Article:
Bill Esparza's Chorizo Brefas Tlayuda

November 22, 2019
0 Ratings
Photo by Bobbi Lin
  • Prep time 15 minutes
  • Cook time 1 hour 30 minutes
  • Serves 4 to 6
Test Kitchen Notes

This recipe is shared in partnership with Cacique®. —The Editors

What You'll Need
  • 1 cup Peruvian beans
  • 2 tablespoons asiento (unrefined pork lard)
  • 1/4 medium white onion, finely chopped
  • 3 cloves garlic, pressed
  • 2 teaspoons salt
  • 1 teaspoon cayenne pepper
  • 5 fresh chiles de árbol
  • 2 hot Hatch peppers, fresh
  • 3 cloves garlic
  • 1/4 medium white onion
  • 3 small tomatillos
  • 1 lime, juiced
  • 1 sprig cilantro
  • Salt, to taste
  • 1 tablespoon olive oil
  • 1/2 cup Cacique® Pork Chorizo
  • 1 tablespoon rendered Cacique® Pork Chorizo oil
  • 1 (6-inch) tlayuda tortillas
  • 2 tablespoons refried beans
  • 1/3 cup Cacique® Oaxaca cheese, torn into thin strips
  • 1 egg
  • 1/4 cup Cacique® Queso Fresco, crumbled
  • 3 thin slices heirloom tomato
  • 3 thin slices avocado
  • 1 small handful arugula leaves
  • Salsa, to taste
  1. To make the refried beans: The day before, sort and rinse the beans to remove all impurities and broken or brittle beans. Place the beans and 3 cups water in a pot and cook over medium heat, covered with a lid, for 45 minutes, cooking the beans until they are soft enough to be easily mashed with the back of a spoon. To test, remove one bean and press it with the back of a spoon, if the bean presses into a smooth paste the beans are done. During the cooking, add hot water as needed to keep the beans from drying out. Leave enough cooking liquid to cover.
  2. In a medium saucepan set to medium heat, fry the garlic and onions in the asiento until translucent, then add the beans, and puree constantly with an immersion blender. After 5 minutes, add the salt and cayenne pepper, continuing to stir with the immersion blender until you reach a smooth and slightly runny consistency. Adjust seasoning and set aside, covering the saucepan to keep the beans warm and moist.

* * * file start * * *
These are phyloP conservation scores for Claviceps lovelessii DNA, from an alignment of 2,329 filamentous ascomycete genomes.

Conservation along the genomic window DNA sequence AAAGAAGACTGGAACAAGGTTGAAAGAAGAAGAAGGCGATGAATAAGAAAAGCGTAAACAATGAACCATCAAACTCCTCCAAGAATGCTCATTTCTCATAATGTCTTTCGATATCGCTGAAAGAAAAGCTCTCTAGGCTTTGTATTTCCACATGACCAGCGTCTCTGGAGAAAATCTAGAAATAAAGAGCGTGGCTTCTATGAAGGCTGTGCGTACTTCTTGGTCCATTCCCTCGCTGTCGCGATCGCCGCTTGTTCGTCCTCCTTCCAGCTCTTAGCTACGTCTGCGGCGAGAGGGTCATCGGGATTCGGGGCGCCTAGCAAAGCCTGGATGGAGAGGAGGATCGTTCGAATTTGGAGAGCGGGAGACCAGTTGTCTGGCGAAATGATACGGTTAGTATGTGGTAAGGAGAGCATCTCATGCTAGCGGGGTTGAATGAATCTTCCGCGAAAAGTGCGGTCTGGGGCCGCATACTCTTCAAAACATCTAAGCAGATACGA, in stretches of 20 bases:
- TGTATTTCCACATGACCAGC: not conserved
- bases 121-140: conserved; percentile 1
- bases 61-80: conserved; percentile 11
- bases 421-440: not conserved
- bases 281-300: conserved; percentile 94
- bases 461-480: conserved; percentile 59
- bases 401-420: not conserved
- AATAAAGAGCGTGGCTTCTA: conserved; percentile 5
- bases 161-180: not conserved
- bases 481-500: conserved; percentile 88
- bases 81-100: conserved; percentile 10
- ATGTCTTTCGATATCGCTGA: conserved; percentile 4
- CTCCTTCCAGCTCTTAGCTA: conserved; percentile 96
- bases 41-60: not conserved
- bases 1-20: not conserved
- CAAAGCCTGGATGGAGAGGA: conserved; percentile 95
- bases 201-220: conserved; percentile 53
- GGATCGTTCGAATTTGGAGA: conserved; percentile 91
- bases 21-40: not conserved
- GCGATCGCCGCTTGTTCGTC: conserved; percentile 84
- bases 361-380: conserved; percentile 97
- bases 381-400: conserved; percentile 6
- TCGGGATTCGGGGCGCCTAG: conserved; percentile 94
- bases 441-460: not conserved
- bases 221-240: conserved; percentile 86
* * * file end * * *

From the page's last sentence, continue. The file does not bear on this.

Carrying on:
3. To make the salsa: Roast the hatch peppers over an open flame, evenly blackening the skin and taking care not to burn the flesh. Remove the heads from the fresh chiles de árbol and toast in a dry pan over high heat for 3 minute along with the tomatillos, onion, and garlic, stirring constantly with a wooden spoon, taking care not to burn the chiles. Move all ingredients to a blender (including 3/4 cups water), blend until smooth, and season with salt at the end to taste. (If you want less heat, remove the seeds and membrane before toasting.)
  4. To make the tlayuda: Remove the pork chorizo from the refrigerator 30 minutes prior to cooking or until it’s at room temperature. Add the olive oil to a small saucepan and cook the chorizo for about 5 minutes, stirring constantly. After cooking, strain out the chorizo oil and reserve. There should be about one tablespoon left over.
  5. If your range doesn’t have a griddle, use a flat-top attachment or a large electric skillet on low heat to warm your tlayuda tortilla, but only begin this process once all ingredients are ready to go. Meanwhile, warm the beans in a saucepan over low heat. Using a spatula, apply a thin layer of chorizo oil to cover the tlayuda while it’s on the griddle. Add 2 tablespoons of refried beans, leaving a thin strip of the tortilla’s circumference exposed.
  6. Add the Oaxaca cheese to a plancha over medium-low heat and over a drizzle of vegetable oil for about 1 to 2 minutes, until the top later melts and the plancha side gets a crispy skin. Quickly peel off the melted cheese with a spackling knife and place it melted side down on the tlayuda.
  7. At the same time, fry the egg in oil briefly to achieve a runny yolk, then add salt and pepper to taste, and remove from the heat.
  8. Add the crumbled queso fresco over the mini tlayuda, and place the tomato and avocado slices on top. Spoon over the chorizo, add the arugula, and place the fried egg on top. This should all be done quickly, monitoring the tlayuda so it doesn’t burn. You can remove it from the heat and place in on a cutting board to do some assembly if it gets too hot, but the object is to layer the tlayuda rapidly. Serve with salsa on the side.

See what other Food52ers are saying.

1 Review

Smaug December 14, 2019
1) What are "Peruvian beans"?
2) What "spackling knife"? Spackle is mostly used for nail holes and small dings and applied with a narrow putty knife, maybe an inch wide. Then there are taping knives (for finishing sheetrock) that are usually much wider- 6" to 18" or so. And is either better than a metal spatula for this purpose?